Lithium is a element represented by the chemical symbol Li and the atomic number 3. It is highly reactive, which means that it is never found naturally in its free form. However, it is found in many compounds and is the 25th most abundant element in the crust of the Earth. It is also found in trace amounts in many organisms, including humans, and it is considered to be an essential trace element. There are two stable isotopes of lithium and all naturally occurring lithium is composed of these isotopes. Let’s find out how many isotopes of lithium have been identified.
How many isotopes does lithium have?
The two stable isotopes of lithium are lithium-7 (7Li) and lithium-6 (6Li). The most common of these is 7Li, which makes up about 92.5% of all lithium atoms and the remaining 7.5% is made up of 6Li. Throughout modern history, 6Li has been highly sought after because it is used to create tritium (hydrogen-3). It has also been used an absorber of neutrons in nuclear fusion reactions. Large amounts of 6Li have been used in hydrogen bombs.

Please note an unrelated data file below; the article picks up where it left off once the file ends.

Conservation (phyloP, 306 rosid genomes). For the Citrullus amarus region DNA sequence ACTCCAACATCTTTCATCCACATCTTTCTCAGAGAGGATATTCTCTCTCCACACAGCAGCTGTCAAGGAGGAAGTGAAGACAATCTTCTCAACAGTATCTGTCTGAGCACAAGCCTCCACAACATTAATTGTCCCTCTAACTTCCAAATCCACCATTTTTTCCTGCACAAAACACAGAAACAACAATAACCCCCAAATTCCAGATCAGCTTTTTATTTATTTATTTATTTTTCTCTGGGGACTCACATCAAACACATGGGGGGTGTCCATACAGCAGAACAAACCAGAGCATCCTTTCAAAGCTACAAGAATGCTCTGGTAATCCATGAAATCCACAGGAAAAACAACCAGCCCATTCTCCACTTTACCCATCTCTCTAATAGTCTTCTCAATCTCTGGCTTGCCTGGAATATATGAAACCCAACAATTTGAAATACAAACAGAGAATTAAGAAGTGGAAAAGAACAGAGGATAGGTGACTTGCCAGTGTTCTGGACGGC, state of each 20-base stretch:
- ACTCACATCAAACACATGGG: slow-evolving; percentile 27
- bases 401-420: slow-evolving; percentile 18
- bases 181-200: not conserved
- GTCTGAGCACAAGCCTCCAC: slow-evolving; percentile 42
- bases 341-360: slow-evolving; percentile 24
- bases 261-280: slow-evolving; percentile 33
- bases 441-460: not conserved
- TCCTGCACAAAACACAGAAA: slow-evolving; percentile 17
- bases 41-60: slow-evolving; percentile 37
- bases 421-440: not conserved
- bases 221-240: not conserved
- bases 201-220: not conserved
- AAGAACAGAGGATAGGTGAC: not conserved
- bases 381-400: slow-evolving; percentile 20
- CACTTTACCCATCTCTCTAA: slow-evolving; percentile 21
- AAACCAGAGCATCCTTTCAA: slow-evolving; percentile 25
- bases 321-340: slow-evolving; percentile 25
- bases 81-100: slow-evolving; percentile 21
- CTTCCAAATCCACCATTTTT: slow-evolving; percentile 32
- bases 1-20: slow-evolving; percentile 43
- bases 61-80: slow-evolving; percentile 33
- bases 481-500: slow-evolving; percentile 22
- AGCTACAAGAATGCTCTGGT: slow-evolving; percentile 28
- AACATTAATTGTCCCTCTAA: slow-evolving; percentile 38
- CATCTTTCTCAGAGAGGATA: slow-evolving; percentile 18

There are also 6 unstable (radioactive) isotopes of lithium that have been identified. These are lithium-4 and lithium-5, along with lithium-8 through to lithium-12. The most stable of these isotopes is 8Li, which has a half-life of just 838 ms. 9Li and 11Li are the only other isotopes with a half-life of more than a millisecond. In fact, the remaining unstable isotopes all have a half life of less than 10 nanoseconds! The most unstable isotope is lithium-4, which decays to helium-3.